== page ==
The Operators are designed to handle various tasks within the government agency Public Security Section 9, such as operating computers, carrying equipment within the agency's building, and even crewing aircraft. Physically they are gynoids, seen wearing office lady-style suits. In one episode, additional Operators are seen coming out of the walls to replace disabled units during a particularly strenuous task, suggesting that Section 9 has many in backup and that the units are switched regularly.
Their physical appearance is of a female wearing an office lady's suit. They have brown hair tied in a pony tail with brown eyes. It should be noted that they happen to be some of the most advanced Operators in the series besides Proto who is a prototype bioroid.
Operator units are programmed with human-like emotions, including voice inflections, typically human reactions (one is quoted as saying "Huh?" and looking confused when she is told to pick up a person who has left the scene suddenly and is no longer in sight) and human-like body language. Section 9's more advanced robots, the Tachikomas, comment on these as looking "fake", especially a "thinking pose" one Operator assumes when trying to answer a question. Because of the Operators' willingness to be put in danger by the members of Section 9, they receive scorn from the Tachikomas, who are developing individuality and possibly even their own ghosts (nerve center that communicates with the soul: the intact function of this area is required for the survival of an organism as a person).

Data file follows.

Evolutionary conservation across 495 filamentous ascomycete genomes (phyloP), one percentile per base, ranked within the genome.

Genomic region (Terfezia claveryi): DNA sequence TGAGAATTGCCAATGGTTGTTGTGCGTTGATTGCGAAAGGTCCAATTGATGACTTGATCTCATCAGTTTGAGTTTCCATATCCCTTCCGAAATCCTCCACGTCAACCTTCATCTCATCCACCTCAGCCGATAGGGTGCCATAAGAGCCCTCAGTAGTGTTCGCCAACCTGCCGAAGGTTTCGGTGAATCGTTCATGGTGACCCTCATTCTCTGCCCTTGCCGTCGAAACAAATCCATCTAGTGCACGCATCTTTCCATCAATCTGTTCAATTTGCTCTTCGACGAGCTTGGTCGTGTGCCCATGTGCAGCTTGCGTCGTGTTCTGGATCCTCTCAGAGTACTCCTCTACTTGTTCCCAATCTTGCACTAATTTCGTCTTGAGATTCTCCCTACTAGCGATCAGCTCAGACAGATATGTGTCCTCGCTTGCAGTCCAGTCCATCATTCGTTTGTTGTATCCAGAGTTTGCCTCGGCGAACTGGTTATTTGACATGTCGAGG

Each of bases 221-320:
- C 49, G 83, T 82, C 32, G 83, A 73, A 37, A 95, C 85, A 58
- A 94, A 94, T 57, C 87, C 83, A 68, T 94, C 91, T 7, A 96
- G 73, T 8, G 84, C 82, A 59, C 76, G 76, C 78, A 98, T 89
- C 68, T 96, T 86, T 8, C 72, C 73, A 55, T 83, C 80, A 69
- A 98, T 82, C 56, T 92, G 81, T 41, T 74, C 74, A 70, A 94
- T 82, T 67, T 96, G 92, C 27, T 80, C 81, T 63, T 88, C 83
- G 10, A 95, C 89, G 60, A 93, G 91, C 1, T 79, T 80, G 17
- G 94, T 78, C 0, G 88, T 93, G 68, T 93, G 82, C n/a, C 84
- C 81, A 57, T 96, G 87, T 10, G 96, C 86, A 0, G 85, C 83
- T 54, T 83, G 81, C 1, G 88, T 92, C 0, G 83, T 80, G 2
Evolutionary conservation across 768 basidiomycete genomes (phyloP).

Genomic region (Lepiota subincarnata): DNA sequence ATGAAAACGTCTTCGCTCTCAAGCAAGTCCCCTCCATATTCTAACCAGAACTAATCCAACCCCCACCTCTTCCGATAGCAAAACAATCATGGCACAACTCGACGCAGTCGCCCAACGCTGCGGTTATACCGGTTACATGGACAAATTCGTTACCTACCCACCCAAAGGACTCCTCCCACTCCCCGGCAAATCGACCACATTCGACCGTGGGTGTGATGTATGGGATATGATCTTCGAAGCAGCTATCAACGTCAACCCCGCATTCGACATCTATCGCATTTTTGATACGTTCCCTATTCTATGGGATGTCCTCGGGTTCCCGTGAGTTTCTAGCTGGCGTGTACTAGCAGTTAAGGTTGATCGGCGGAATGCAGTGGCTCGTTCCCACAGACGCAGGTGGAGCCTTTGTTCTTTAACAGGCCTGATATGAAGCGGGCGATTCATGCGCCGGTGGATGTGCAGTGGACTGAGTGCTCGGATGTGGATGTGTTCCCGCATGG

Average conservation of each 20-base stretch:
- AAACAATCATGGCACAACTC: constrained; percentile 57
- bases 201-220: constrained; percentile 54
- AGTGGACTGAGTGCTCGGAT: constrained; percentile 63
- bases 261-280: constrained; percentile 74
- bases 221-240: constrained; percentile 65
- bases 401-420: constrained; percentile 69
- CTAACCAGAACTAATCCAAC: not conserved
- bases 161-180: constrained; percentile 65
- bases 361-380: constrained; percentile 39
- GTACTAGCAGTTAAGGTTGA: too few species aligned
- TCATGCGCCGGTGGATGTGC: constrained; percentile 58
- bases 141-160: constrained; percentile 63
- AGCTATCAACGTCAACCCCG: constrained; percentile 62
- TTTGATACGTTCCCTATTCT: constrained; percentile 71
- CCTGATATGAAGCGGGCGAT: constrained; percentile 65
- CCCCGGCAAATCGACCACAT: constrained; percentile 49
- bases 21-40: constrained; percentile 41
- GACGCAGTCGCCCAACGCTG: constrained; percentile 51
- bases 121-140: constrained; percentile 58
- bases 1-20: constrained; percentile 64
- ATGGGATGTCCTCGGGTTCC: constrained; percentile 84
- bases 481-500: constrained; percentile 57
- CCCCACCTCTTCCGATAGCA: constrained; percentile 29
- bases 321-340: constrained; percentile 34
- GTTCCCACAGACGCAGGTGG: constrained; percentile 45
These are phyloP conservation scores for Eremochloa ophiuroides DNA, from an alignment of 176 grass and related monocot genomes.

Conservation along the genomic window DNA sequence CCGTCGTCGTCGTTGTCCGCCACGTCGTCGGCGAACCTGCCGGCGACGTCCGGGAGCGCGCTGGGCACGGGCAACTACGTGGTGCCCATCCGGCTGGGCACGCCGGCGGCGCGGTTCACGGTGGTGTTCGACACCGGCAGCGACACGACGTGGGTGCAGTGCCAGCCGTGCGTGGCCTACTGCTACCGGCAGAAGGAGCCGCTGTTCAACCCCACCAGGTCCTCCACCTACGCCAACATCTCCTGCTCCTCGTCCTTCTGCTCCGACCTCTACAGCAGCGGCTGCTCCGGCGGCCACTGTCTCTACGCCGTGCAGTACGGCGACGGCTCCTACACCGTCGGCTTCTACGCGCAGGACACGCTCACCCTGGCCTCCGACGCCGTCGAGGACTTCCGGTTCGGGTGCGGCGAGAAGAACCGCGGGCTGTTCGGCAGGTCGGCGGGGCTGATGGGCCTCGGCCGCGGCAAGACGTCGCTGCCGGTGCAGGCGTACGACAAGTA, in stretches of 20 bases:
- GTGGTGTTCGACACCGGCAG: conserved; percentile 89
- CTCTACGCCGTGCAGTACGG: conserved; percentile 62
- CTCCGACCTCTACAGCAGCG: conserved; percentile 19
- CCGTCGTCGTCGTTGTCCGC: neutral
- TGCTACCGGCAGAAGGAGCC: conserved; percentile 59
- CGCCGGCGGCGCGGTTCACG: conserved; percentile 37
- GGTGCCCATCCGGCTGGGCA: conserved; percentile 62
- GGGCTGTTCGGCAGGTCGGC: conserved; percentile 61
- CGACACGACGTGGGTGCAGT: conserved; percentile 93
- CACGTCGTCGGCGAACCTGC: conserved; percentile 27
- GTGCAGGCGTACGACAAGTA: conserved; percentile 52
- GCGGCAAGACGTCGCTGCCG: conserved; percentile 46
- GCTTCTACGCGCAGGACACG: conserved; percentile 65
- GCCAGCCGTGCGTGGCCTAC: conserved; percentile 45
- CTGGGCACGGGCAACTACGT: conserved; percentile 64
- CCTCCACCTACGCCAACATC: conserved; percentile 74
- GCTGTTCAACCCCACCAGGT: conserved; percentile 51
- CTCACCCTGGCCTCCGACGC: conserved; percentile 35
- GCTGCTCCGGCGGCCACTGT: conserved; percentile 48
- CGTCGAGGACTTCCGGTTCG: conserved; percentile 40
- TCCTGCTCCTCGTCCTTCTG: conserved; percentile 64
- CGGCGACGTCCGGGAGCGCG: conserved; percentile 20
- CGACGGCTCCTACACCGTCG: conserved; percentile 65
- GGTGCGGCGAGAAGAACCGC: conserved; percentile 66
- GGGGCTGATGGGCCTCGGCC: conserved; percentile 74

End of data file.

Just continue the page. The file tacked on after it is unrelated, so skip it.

The Operators appear to have no combat capabilities of their own, though they are used as a diversion in the episode Cash Eye when two units are sent into the basement to distract the guards while a disk of knockout-gas is deployed from the elevator. They have a feature commonly-seen on work-centric cyborgs and machines: hands that can deploy a considerable number of internal rod-like "fingers", letting them type many times faster than normal. This feature however only appears to be used during particularly-demanding tasks. On the other hand, the Operators seen in Ghost in the Shell: Stand Alone Complex seem to be a newer model which do not use the rod-like "fingers" as much since they type fast enough.
Despite being very advanced androids, the AI of the Operators is also limited. In one episode ("Time of the Machines or MACHINES DÉSIRANTES"), the Tachikomas argue with one Operator. She displays emotion and other aspects of intelligence, but falls prey to the classic liar paradox of What I am saying is a lie. The result was that the Operator seized up, locked into an infinite loop of repeating "I, um..." This is similar to the classic Star Trek episode "I, Mudd", in which a human defeats robotic units with the same paradox. The Artificial Intelligence of the Tachikomas, by comparison, is enough to both solve this paradox and state it to others.
Section 9 is not the only organization to use Operators. Multiple agencies use Operators that look different from the ones used at Section 9, such as the JMSDF. These models have black untied hair and brown eyes. The JGSDF uses an Operator model with short brown hair, brown eyes and glasses. The police uses one with long brown hair and with a policewoman's uniform.
These Operators are more advanced than civilian service models, but less advanced than the Operators used by Section 9. Generally speaking, military and government models are more advanced than civilian models, examples being maids, prostitutes etc.